The Employment Lawyer Letters
"What is At Will Employment?" or "I thought after
my probationary period was past they couldn't fire me?"
The starting point for analyzing any employment contract is Lab C §2922,
which creates a rebuttable presumption that every contract of employment
is terminable at the will of either party, with or without a reason, at
any time. Thus, an employment contract in California will be terminable
at-will unless there is an express or implied contract term providing
that the employee can be terminated only on good cause. This is an
either/or situation: an employment contract is either an at-will
contract or a contract terminable only for cause.
The concept of a "for cause" employment contract is that
the employer will continue the employment relationship for so long as
the employee performs his job satisfactorily. Cause for termination will
either be unsatisfactory job performance, job-related misconduct, or
legitimate (nonpretextual) financial needs of the company, such as the
need to reduce the workforce.
Where it appears that the employment contract provided for at-will
employment (or where the client's case for a good cause contract, either
express or implied, is weak), there typically will not be a basis for
litigation unless the termination is in violation of public policy. It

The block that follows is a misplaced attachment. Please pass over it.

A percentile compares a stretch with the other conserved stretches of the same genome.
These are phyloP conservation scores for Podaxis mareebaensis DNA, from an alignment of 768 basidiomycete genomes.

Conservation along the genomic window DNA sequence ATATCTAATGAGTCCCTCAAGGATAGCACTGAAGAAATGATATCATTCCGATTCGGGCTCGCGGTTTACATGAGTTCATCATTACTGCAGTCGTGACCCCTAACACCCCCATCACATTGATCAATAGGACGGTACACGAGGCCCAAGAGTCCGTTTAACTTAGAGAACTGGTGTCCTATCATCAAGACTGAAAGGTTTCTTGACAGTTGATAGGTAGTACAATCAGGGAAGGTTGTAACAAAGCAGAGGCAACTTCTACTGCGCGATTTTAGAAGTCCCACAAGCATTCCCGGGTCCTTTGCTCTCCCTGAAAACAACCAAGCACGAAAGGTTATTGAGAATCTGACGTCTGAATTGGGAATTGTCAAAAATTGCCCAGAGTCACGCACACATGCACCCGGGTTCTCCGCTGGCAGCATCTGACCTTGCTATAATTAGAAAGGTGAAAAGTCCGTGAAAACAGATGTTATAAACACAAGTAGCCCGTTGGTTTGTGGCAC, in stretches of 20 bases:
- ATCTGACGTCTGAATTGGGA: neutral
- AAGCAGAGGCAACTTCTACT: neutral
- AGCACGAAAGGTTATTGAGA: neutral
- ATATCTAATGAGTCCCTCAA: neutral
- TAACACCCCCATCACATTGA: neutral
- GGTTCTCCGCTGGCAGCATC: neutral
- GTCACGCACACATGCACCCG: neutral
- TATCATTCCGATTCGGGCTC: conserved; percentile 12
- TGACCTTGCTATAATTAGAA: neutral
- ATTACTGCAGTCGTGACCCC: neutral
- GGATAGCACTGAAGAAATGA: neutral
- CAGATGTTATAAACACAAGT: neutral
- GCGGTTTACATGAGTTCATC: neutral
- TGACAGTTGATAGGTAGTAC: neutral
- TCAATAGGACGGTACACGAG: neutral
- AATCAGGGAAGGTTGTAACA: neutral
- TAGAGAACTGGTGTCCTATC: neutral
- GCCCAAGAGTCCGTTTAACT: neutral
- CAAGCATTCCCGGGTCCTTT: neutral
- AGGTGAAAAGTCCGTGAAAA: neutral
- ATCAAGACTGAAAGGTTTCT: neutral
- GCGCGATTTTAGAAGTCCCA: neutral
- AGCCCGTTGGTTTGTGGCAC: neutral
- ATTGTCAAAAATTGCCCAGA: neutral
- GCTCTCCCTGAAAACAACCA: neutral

is established law that although an employer may terminate an employee
pursuant to an at will contract for any reason or no reason, an employee
may never be terminated for an unlawful reason.
An employer's right to terminate an "at-will" employee is
subject to limits imposed by public policy. Otherwise, the threat of
termination could be used to coerce employees into committing crimes,
concealing wrongdoing, or taking other action harmful to the public
welfare. Termination of an employee in retaliation for resisting his or
her employer's violation of laws that secure important public policies
contravenes those policies and gives rise to a common-law tort action. [Blom
v N.G.K. Spark Plugs (U.S.A.), Inc. (1992, 2nd Dist) 3 Cal App 4th 382,
Recent case law has further eroded job longevity as a possible back
door around the at-will agreement.